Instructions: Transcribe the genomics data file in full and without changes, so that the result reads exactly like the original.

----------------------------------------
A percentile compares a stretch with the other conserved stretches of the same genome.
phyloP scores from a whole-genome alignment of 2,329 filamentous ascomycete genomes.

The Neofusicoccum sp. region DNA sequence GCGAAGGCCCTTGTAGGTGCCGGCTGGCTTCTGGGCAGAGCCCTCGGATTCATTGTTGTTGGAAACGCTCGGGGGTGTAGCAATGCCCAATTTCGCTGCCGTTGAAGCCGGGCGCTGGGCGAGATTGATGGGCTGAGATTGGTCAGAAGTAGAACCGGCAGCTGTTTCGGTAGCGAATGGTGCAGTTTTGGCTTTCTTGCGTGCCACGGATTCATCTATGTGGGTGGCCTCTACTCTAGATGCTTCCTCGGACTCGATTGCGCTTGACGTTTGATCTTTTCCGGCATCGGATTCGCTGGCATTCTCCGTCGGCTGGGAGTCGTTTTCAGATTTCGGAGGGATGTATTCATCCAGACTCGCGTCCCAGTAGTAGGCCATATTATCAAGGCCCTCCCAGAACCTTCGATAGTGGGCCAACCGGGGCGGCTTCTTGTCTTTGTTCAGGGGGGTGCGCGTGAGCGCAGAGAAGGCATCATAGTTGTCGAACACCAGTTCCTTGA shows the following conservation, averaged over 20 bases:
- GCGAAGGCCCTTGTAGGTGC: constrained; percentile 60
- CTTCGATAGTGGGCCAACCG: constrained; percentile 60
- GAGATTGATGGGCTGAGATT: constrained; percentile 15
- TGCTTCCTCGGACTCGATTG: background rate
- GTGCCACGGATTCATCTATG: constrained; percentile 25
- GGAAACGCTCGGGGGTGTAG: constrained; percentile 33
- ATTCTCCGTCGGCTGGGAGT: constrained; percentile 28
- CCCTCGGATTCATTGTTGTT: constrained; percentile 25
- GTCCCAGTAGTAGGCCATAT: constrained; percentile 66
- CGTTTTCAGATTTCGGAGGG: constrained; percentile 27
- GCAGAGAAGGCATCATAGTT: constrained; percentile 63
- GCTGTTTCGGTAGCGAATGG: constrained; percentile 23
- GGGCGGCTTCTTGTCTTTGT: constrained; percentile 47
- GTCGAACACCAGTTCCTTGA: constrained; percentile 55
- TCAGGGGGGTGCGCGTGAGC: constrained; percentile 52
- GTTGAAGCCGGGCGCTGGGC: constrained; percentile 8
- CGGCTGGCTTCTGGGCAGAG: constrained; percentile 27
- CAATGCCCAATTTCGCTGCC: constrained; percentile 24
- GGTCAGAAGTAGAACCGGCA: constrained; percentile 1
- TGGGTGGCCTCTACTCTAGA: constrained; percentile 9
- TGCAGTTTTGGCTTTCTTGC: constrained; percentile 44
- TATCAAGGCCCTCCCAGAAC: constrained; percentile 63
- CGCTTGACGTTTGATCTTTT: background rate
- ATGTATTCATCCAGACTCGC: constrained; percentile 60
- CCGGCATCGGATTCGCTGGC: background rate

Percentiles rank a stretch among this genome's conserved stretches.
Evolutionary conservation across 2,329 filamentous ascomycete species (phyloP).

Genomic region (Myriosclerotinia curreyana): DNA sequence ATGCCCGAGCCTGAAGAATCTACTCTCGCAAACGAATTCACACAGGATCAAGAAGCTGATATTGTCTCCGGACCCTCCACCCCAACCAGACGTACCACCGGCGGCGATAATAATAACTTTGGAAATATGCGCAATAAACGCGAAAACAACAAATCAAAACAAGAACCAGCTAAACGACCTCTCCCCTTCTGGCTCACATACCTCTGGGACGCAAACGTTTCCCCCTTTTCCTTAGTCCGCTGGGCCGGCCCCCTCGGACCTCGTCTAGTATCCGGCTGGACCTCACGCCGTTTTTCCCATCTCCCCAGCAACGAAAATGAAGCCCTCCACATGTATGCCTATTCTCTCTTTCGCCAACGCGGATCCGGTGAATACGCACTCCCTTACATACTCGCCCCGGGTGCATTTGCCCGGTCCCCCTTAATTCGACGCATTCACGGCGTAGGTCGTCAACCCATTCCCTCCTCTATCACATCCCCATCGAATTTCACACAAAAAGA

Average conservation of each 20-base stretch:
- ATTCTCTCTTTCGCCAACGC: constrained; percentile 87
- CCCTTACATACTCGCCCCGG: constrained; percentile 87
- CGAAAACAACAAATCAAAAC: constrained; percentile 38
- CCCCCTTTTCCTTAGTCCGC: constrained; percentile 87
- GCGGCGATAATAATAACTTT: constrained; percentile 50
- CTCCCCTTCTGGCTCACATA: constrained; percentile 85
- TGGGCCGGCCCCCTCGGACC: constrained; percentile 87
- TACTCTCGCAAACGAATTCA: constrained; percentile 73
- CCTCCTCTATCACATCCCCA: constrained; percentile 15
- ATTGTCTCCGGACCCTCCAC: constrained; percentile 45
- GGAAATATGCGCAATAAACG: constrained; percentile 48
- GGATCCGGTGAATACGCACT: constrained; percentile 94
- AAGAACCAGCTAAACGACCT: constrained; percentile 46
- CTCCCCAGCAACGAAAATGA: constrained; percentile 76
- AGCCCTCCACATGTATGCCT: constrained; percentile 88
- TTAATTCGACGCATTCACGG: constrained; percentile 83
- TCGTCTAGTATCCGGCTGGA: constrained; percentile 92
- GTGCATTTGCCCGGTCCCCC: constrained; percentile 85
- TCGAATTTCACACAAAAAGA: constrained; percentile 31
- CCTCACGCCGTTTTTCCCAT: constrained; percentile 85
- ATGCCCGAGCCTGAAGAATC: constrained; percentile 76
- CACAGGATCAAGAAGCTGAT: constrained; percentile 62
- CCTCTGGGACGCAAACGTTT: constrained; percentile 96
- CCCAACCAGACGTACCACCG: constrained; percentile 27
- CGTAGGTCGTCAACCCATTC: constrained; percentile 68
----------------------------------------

A percentile compares a stretch with the other conserved stretches of the same genome.
phyloP scores from a whole-genome alignment of 2,329 filamentous ascomycete genomes.

The Neofusicoccum sp. region DNA sequence GCGAAGGCCCTTGTAGGTGCCGGCTGGCTTCTGGGCAGAGCCCTCGGATTCATTGTTGTTGGAAACGCTCGGGGGTGTAGCAATGCCCAATTTCGCTGCCGTTGAAGCCGGGCGCTGGGCGAGATTGATGGGCTGAGATTGGTCAGAAGTAGAACCGGCAGCTGTTTCGGTAGCGAATGGTGCAGTTTTGGCTTTCTTGCGTGCCACGGATTCATCTATGTGGGTGGCCTCTACTCTAGATGCTTCCTCGGACTCGATTGCGCTTGACGTTTGATCTTTTCCGGCATCGGATTCGCTGGCATTCTCCGTCGGCTGGGAGTCGTTTTCAGATTTCGGAGGGATGTATTCATCCAGACTCGCGTCCCAGTAGTAGGCCATATTATCAAGGCCCTCCCAGAACCTTCGATAGTGGGCCAACCGGGGCGGCTTCTTGTCTTTGTTCAGGGGGGTGCGCGTGAGCGCAGAGAAGGCATCATAGTTGTCGAACACCAGTTCCTTGA shows the following conservation, averaged over 20 bases:
- GCGAAGGCCCTTGTAGGTGC: constrained; percentile 60
- CTTCGATAGTGGGCCAACCG: constrained; percentile 60
- GAGATTGATGGGCTGAGATT: constrained; percentile 15
- TGCTTCCTCGGACTCGATTG: background rate
- GTGCCACGGATTCATCTATG: constrained; percentile 25
- GGAAACGCTCGGGGGTGTAG: constrained; percentile 33
- ATTCTCCGTCGGCTGGGAGT: constrained; percentile 28
- CCCTCGGATTCATTGTTGTT: constrained; percentile 25
- GTCCCAGTAGTAGGCCATAT: constrained; percentile 66
- CGTTTTCAGATTTCGGAGGG: constrained; percentile 27
- GCAGAGAAGGCATCATAGTT: constrained; percentile 63
- GCTGTTTCGGTAGCGAATGG: constrained; percentile 23
- GGGCGGCTTCTTGTCTTTGT: constrained; percentile 47
- GTCGAACACCAGTTCCTTGA: constrained; percentile 55
- TCAGGGGGGTGCGCGTGAGC: constrained; percentile 52
- GTTGAAGCCGGGCGCTGGGC: constrained; percentile 8
- CGGCTGGCTTCTGGGCAGAG: constrained; percentile 27
- CAATGCCCAATTTCGCTGCC: constrained; percentile 24
- GGTCAGAAGTAGAACCGGCA: constrained; percentile 1
- TGGGTGGCCTCTACTCTAGA: constrained; percentile 9
- TGCAGTTTTGGCTTTCTTGC: constrained; percentile 44
- TATCAAGGCCCTCCCAGAAC: constrained; percentile 63
- CGCTTGACGTTTGATCTTTT: background rate
- ATGTATTCATCCAGACTCGC: constrained; percentile 60
- CCGGCATCGGATTCGCTGGC: background rate

Percentiles rank a stretch among this genome's conserved stretches.
Evolutionary conservation across 2,329 filamentous ascomycete species (phyloP).

Genomic region (Myriosclerotinia curreyana): DNA sequence ATGCCCGAGCCTGAAGAATCTACTCTCGCAAACGAATTCACACAGGATCAAGAAGCTGATATTGTCTCCGGACCCTCCACCCCAACCAGACGTACCACCGGCGGCGATAATAATAACTTTGGAAATATGCGCAATAAACGCGAAAACAACAAATCAAAACAAGAACCAGCTAAACGACCTCTCCCCTTCTGGCTCACATACCTCTGGGACGCAAACGTTTCCCCCTTTTCCTTAGTCCGCTGGGCCGGCCCCCTCGGACCTCGTCTAGTATCCGGCTGGACCTCACGCCGTTTTTCCCATCTCCCCAGCAACGAAAATGAAGCCCTCCACATGTATGCCTATTCTCTCTTTCGCCAACGCGGATCCGGTGAATACGCACTCCCTTACATACTCGCCCCGGGTGCATTTGCCCGGTCCCCCTTAATTCGACGCATTCACGGCGTAGGTCGTCAACCCATTCCCTCCTCTATCACATCCCCATCGAATTTCACACAAAAAGA

Average conservation of each 20-base stretch:
- ATTCTCTCTTTCGCCAACGC: constrained; percentile 87
- CCCTTACATACTCGCCCCGG: constrained; percentile 87
- CGAAAACAACAAATCAAAAC: constrained; percentile 38
- CCCCCTTTTCCTTAGTCCGC: constrained; percentile 87
- GCGGCGATAATAATAACTTT: constrained; percentile 50
- CTCCCCTTCTGGCTCACATA: constrained; percentile 85
- TGGGCCGGCCCCCTCGGACC: constrained; percentile 87
- TACTCTCGCAAACGAATTCA: constrained; percentile 73
- CCTCCTCTATCACATCCCCA: constrained; percentile 15
- ATTGTCTCCGGACCCTCCAC: constrained; percentile 45
- GGAAATATGCGCAATAAACG: constrained; percentile 48
- GGATCCGGTGAATACGCACT: constrained; percentile 94
- AAGAACCAGCTAAACGACCT: constrained; percentile 46
- CTCCCCAGCAACGAAAATGA: constrained; percentile 76
- AGCCCTCCACATGTATGCCT: constrained; percentile 88
- TTAATTCGACGCATTCACGG: constrained; percentile 83
- TCGTCTAGTATCCGGCTGGA: constrained; percentile 92
- GTGCATTTGCCCGGTCCCCC: constrained; percentile 85
- TCGAATTTCACACAAAAAGA: constrained; percentile 31
- CCTCACGCCGTTTTTCCCAT: constrained; percentile 85
- ATGCCCGAGCCTGAAGAATC: constrained; percentile 76
- CACAGGATCAAGAAGCTGAT: constrained; percentile 62
- CCTCTGGGACGCAAACGTTT: constrained; percentile 96
- CCCAACCAGACGTACCACCG: constrained; percentile 27
- CGTAGGTCGTCAACCCATTC: constrained; percentile 68